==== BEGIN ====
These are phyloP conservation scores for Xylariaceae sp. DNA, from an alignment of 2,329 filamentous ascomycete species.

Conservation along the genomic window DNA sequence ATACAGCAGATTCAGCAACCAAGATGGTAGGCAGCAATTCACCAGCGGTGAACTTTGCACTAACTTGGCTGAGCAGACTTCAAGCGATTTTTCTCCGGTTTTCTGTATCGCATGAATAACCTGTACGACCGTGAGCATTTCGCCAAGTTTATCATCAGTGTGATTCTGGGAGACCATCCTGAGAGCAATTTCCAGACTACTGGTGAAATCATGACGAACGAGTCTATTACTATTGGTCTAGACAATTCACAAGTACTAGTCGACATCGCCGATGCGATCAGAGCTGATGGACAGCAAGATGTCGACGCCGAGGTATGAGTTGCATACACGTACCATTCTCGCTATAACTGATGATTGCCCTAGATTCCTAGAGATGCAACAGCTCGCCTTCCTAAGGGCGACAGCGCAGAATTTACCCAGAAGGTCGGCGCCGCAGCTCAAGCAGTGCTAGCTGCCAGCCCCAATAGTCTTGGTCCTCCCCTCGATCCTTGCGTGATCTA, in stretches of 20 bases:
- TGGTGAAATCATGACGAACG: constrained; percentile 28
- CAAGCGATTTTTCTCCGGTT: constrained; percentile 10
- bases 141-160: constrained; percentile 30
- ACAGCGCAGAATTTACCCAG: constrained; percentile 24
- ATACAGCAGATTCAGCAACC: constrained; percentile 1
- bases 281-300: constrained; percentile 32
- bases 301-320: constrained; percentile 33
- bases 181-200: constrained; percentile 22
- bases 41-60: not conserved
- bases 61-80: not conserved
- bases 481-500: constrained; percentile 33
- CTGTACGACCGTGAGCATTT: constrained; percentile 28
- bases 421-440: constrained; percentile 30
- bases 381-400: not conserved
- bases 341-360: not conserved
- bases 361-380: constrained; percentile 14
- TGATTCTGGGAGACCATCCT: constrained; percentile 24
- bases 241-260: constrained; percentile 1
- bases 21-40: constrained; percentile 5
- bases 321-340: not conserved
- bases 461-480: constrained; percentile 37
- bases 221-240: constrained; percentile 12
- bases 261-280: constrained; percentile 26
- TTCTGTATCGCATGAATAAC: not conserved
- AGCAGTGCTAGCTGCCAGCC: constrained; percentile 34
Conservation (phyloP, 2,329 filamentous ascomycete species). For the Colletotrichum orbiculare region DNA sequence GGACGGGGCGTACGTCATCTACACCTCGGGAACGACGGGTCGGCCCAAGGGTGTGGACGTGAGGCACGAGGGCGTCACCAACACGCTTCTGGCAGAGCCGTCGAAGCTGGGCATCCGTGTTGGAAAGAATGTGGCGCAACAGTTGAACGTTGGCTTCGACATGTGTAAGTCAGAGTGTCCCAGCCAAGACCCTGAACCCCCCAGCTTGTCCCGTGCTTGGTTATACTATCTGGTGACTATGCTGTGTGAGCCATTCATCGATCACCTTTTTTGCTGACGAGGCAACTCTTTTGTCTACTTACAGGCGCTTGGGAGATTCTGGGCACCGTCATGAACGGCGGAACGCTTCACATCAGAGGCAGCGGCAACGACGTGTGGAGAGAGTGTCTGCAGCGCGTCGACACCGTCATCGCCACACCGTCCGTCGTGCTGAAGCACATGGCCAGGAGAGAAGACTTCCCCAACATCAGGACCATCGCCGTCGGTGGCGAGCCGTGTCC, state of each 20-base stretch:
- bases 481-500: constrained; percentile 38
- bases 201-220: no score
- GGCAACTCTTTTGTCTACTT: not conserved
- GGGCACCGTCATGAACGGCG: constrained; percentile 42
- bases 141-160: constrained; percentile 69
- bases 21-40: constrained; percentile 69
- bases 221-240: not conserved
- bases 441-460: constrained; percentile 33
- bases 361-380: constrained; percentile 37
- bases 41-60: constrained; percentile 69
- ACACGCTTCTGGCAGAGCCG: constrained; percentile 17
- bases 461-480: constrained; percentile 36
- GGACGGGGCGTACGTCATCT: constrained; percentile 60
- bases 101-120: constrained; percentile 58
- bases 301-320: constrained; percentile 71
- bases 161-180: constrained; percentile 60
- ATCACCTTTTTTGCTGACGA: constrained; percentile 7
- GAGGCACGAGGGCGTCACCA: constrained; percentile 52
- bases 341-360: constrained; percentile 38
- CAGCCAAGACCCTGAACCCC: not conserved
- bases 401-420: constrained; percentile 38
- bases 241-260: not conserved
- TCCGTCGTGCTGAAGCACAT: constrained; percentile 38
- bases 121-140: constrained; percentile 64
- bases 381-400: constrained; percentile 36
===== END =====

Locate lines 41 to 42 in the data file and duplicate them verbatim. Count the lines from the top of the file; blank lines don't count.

- GGACGGGGCGTACGTCATCT: constrained; percentile 60
- bases 101-120: constrained; percentile 58